I am very much in favour of using my own words to describe my own experiences; I have this belief, supportable or not, that the more widely a catchy phrase is adopted, the less meaning it comes to hold until it’s eventually just a mess of sounds unrelated to anything recognizable. Some such commonplaces (e.g., “It is what it is.”) never hold meaning to begin with, depending on who you ask. (I personally don’t hate “It is what is is” but I also don’t use it much. If you talk to me about leveraging just about anything, however, I will probably start cracking my verbal knuckles in a vaguely threatening manner.)
(Of course, there is only so far into verbal originality a person can go before becoming incomprehensible, as anyone who’s tried to read Melville’s Pierre knows. Language is, at its best, a thing that unites us in community at the same time that it gives each of us space to be completely ourselves. Maybe just about any human endeavour at its best does this.)
One of the stock phrases I hate most is “the exception that proves the rule;” I don’t think that’s either good language usage or good math. Now, allow me to contradict myself twice in super-fast succession: first, I took the title of this post, about not drowning silently, from my husband and I don’t know if he came up with it himself or got it from someone else.
2) More importantly, one of my favourite ways to sum up my aversion to quoting others when discussing myself is to bust out Emerson’s “The Sphinx must solve her own riddle,” because fuck, it’s just so perfect, succinct, and elegant. (Unlike me. Ejemplo: Many years ago, I was swearing my head off, as one does in regular conversation if one is from the east coast, when my dad informed me that this is not how ladies speak. I said something to the effect of, “I’m not a lady, I’m a woman; and if you call me that again I’ll tear your fuckin’ face off.”)
Spicy indeed; also, the roiling energy of youth. Now, I would be much more likely to invite anyone chastising me to speak more like a lady to check their benevolent paternalism so we could get on with our conversation like grown-ups. COVID-19 has snapped me out of a 2-year writing silence and I am grateful for this; I am doing everything I can not just to survive my shrinking world but to actively enjoy it; but as you can see, I am not interested in peppering my revived writerly inclinations with false politeness.
Indeed, I don’t think I will be able to refrain from cussing like a bastard for the foreseeable future. Late yesterday, I found out that Ontario’s new rules about non-essential businesses/services mean I can’t see my chiropractor unless it’s an emergency (and neither of us has the virus or are in isolation for it). I see my chiropractor every 2-3 weeks, and daily do all the exercises and stretches he gives me, precisely so there won’t be any emergencies.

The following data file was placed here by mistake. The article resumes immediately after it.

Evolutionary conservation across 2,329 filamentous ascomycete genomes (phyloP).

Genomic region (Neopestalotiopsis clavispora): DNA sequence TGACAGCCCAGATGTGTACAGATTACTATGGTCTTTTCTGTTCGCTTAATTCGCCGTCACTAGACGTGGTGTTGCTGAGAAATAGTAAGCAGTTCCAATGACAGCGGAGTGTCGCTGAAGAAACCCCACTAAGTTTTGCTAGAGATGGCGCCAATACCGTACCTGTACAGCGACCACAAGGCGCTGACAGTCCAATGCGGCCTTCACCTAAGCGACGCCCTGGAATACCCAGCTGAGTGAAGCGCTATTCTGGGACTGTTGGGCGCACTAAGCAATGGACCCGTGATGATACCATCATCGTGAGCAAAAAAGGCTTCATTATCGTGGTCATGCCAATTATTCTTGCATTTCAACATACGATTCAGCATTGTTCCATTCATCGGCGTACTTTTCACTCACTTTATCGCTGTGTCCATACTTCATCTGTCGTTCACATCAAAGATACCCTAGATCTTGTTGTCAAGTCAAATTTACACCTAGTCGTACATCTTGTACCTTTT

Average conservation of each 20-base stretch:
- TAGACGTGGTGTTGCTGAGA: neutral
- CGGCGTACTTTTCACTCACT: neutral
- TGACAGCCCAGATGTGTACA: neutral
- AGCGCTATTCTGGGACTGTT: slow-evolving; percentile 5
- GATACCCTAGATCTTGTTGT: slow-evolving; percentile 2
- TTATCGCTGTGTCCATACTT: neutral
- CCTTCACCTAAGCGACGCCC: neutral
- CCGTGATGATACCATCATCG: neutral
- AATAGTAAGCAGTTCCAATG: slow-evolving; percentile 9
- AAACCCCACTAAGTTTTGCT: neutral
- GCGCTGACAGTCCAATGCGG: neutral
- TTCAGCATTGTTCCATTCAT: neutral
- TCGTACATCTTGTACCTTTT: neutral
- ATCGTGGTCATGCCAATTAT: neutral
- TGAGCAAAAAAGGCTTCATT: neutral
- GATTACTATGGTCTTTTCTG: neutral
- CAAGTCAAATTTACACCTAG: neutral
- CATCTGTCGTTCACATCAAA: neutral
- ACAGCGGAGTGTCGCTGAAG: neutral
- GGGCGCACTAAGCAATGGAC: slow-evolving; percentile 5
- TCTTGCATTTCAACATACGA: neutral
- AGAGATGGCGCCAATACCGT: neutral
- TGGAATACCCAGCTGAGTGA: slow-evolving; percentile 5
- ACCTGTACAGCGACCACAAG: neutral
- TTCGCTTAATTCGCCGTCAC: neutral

This has knocked me down pretty hard; I woke up terrified this morning. Maybe it’ll just take me a little longer to get back to being my usual happy, often gormless, hilarious self but I’m not okay with this yet at all. Not at fucking all. Not drowning silently is key; like the real majority of humans, my desperation is loud as hell (It just occurred to me that the phrase “hot mess” to describe freaking out is so overused because it makes intuitive, ugly, untempered sense to most people; fantastic; but I still prefer c.f.).
Then today, Toronto announced it’s closing all its public parks because people are using them to hold huddle orgies. Shelter in place orders can only be a matter of time as our confirmed virus numbers go up every day. All this to say, Rumi (via 800 years and perhaps questionable translation) had it right when he said (something hopefully to the effect of) “Look as long as you can at the friend you love, no matter whether that friend is moving away from you or coming back toward you.” I kept this close when my beloved N. and family moved to B.C.
I also understand, more clearly every day, that the whole damn world is a friend I love and this virus is making it move away from me. I want all of it: all of you, all the trees and beasties, the concrete and dirt and unhealthy air, the impatience and crowding and stink-eye, the complete fucking catastrophe (to paraphrase Zorba).
I don’t know how else to make this bonkers situation work except to embrace the microcosm (and ride the stationary bike we ordered once it arrives) if I’m not to go insane. My microcosm currently includes: my home and my husband and our catties, whatever wildish beasties visit my deck and roof, the birds that conduct their strange arguments and negotiations outside my office window, the sky and the sun and clouds, learning to juggle as well as starting to learn to play the ukulele my father made me, the noise pollution and messed up weather, my thousands of books, all of it. I need to live a big life in little to try to keep my brain and heart from shrinking.
And, of course, the internet. How fucked would we all be without that now? Besides skittery Zoom meetings, there are many lovely things here alongside all the shit; now is the time to focus on that awesomeness. Here are some of my favourite things today:
- Nagata Shachu is the troupe I get my (currently paused) lessons from. They just posted video of one of their recent concerts, HIBIKI, and I highly recommend watching it, on a large screen if possible. Yes, that is me in the audience whistling very loudly in approbation.
- My beloved N. sent me this video of opera singer Teiya Kasahara serenading her neighbourhood with Ave Maria and I cried and also fell in love. Kasahara has uploaded more videos since this first one.
- All the people on LinkedIn trying to help each other find work as COVID-19 destroys all the jobs.
I’ll end this piece as I began it, with a quotation. As Abe Lincoln said*, “Be excellent to each other.”
*This might not be true.